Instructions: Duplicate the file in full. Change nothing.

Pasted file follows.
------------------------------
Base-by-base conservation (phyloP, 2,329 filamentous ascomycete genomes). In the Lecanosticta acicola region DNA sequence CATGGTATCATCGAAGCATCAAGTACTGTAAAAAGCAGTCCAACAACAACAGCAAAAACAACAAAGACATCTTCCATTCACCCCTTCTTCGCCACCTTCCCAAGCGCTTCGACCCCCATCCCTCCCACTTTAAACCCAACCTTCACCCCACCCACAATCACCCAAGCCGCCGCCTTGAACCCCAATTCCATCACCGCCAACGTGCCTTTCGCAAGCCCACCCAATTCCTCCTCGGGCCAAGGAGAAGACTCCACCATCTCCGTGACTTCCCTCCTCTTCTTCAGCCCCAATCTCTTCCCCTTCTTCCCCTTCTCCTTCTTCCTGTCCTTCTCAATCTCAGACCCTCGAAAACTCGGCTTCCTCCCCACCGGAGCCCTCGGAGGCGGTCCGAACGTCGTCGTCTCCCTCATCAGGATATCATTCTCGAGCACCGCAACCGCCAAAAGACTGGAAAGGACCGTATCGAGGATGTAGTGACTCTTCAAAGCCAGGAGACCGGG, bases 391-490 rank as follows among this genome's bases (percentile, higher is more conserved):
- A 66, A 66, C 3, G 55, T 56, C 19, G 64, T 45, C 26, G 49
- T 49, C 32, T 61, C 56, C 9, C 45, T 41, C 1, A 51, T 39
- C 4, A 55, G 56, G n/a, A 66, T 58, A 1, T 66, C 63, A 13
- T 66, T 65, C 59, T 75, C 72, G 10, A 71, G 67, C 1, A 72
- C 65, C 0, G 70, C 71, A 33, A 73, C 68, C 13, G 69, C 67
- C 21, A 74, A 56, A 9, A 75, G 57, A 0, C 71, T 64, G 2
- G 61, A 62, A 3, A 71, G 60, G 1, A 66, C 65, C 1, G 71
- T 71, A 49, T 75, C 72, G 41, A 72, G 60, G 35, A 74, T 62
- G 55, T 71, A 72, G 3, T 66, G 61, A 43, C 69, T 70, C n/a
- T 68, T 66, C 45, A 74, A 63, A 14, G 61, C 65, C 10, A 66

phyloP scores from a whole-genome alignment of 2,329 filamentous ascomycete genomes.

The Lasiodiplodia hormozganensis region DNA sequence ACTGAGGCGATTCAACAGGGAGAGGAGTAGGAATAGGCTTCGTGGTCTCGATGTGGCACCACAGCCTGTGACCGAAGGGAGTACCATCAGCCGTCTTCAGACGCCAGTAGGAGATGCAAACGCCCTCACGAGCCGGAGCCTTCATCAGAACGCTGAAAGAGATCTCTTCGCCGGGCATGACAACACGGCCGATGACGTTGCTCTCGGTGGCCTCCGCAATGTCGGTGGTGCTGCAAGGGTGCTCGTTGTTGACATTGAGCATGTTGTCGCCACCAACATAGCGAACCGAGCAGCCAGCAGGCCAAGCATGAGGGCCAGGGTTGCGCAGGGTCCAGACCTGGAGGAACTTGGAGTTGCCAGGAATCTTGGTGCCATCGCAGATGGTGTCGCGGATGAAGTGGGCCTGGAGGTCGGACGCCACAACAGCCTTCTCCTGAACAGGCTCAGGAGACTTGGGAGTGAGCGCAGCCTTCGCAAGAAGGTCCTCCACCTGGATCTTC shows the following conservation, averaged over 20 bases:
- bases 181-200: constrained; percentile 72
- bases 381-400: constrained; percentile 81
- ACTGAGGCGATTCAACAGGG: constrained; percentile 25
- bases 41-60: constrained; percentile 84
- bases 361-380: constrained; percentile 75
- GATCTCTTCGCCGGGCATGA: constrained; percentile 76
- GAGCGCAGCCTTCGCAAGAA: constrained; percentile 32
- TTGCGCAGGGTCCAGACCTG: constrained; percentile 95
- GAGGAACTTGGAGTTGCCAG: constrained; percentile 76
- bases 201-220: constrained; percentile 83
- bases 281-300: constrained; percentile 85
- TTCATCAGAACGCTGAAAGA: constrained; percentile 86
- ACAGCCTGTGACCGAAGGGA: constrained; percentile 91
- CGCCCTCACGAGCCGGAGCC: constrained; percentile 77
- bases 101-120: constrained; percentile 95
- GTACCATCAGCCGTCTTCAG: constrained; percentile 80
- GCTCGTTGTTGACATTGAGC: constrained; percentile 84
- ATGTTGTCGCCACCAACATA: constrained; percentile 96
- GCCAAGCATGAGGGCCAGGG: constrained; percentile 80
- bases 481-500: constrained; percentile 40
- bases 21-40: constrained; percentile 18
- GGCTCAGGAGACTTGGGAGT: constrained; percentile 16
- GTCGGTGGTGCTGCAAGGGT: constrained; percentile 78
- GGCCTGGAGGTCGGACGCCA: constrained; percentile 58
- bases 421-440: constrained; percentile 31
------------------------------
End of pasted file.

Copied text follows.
Base-by-base conservation (phyloP, 2,329 filamentous ascomycete genomes). In the Lecanosticta acicola region DNA sequence CATGGTATCATCGAAGCATCAAGTACTGTAAAAAGCAGTCCAACAACAACAGCAAAAACAACAAAGACATCTTCCATTCACCCCTTCTTCGCCACCTTCCCAAGCGCTTCGACCCCCATCCCTCCCACTTTAAACCCAACCTTCACCCCACCCACAATCACCCAAGCCGCCGCCTTGAACCCCAATTCCATCACCGCCAACGTGCCTTTCGCAAGCCCACCCAATTCCTCCTCGGGCCAAGGAGAAGACTCCACCATCTCCGTGACTTCCCTCCTCTTCTTCAGCCCCAATCTCTTCCCCTTCTTCCCCTTCTCCTTCTTCCTGTCCTTCTCAATCTCAGACCCTCGAAAACTCGGCTTCCTCCCCACCGGAGCCCTCGGAGGCGGTCCGAACGTCGTCGTCTCCCTCATCAGGATATCATTCTCGAGCACCGCAACCGCCAAAAGACTGGAAAGGACCGTATCGAGGATGTAGTGACTCTTCAAAGCCAGGAGACCGGG, bases 391-490 rank as follows among this genome's bases (percentile, higher is more conserved):
- A 66, A 66, C 3, G 55, T 56, C 19, G 64, T 45, C 26, G 49
- T 49, C 32, T 61, C 56, C 9, C 45, T 41, C 1, A 51, T 39
- C 4, A 55, G 56, G n/a, A 66, T 58, A 1, T 66, C 63, A 13
- T 66, T 65, C 59, T 75, C 72, G 10, A 71, G 67, C 1, A 72
- C 65, C 0, G 70, C 71, A 33, A 73, C 68, C 13, G 69, C 67
- C 21, A 74, A 56, A 9, A 75, G 57, A 0, C 71, T 64, G 2
- G 61, A 62, A 3, A 71, G 60, G 1, A 66, C 65, C 1, G 71
- T 71, A 49, T 75, C 72, G 41, A 72, G 60, G 35, A 74, T 62
- G 55, T 71, A 72, G 3, T 66, G 61, A 43, C 69, T 70, C n/a
- T 68, T 66, C 45, A 74, A 63, A 14, G 61, C 65, C 10, A 66

phyloP scores from a whole-genome alignment of 2,329 filamentous ascomycete genomes.

The Lasiodiplodia hormozganensis region DNA sequence ACTGAGGCGATTCAACAGGGAGAGGAGTAGGAATAGGCTTCGTGGTCTCGATGTGGCACCACAGCCTGTGACCGAAGGGAGTACCATCAGCCGTCTTCAGACGCCAGTAGGAGATGCAAACGCCCTCACGAGCCGGAGCCTTCATCAGAACGCTGAAAGAGATCTCTTCGCCGGGCATGACAACACGGCCGATGACGTTGCTCTCGGTGGCCTCCGCAATGTCGGTGGTGCTGCAAGGGTGCTCGTTGTTGACATTGAGCATGTTGTCGCCACCAACATAGCGAACCGAGCAGCCAGCAGGCCAAGCATGAGGGCCAGGGTTGCGCAGGGTCCAGACCTGGAGGAACTTGGAGTTGCCAGGAATCTTGGTGCCATCGCAGATGGTGTCGCGGATGAAGTGGGCCTGGAGGTCGGACGCCACAACAGCCTTCTCCTGAACAGGCTCAGGAGACTTGGGAGTGAGCGCAGCCTTCGCAAGAAGGTCCTCCACCTGGATCTTC shows the following conservation, averaged over 20 bases:
- bases 181-200: constrained; percentile 72
- bases 381-400: constrained; percentile 81
- ACTGAGGCGATTCAACAGGG: constrained; percentile 25
- bases 41-60: constrained; percentile 84
- bases 361-380: constrained; percentile 75
- GATCTCTTCGCCGGGCATGA: constrained; percentile 76
- GAGCGCAGCCTTCGCAAGAA: constrained; percentile 32
- TTGCGCAGGGTCCAGACCTG: constrained; percentile 95
- GAGGAACTTGGAGTTGCCAG: constrained; percentile 76
- bases 201-220: constrained; percentile 83
- bases 281-300: constrained; percentile 85
- TTCATCAGAACGCTGAAAGA: constrained; percentile 86
- ACAGCCTGTGACCGAAGGGA: constrained; percentile 91
- CGCCCTCACGAGCCGGAGCC: constrained; percentile 77
- bases 101-120: constrained; percentile 95
- GTACCATCAGCCGTCTTCAG: constrained; percentile 80
- GCTCGTTGTTGACATTGAGC: constrained; percentile 84
- ATGTTGTCGCCACCAACATA: constrained; percentile 96
- GCCAAGCATGAGGGCCAGGG: constrained; percentile 80
- bases 481-500: constrained; percentile 40
- bases 21-40: constrained; percentile 18
- GGCTCAGGAGACTTGGGAGT: constrained; percentile 16
- GTCGGTGGTGCTGCAAGGGT: constrained; percentile 78
- GGCCTGGAGGTCGGACGCCA: constrained; percentile 58
- bases 421-440: constrained; percentile 31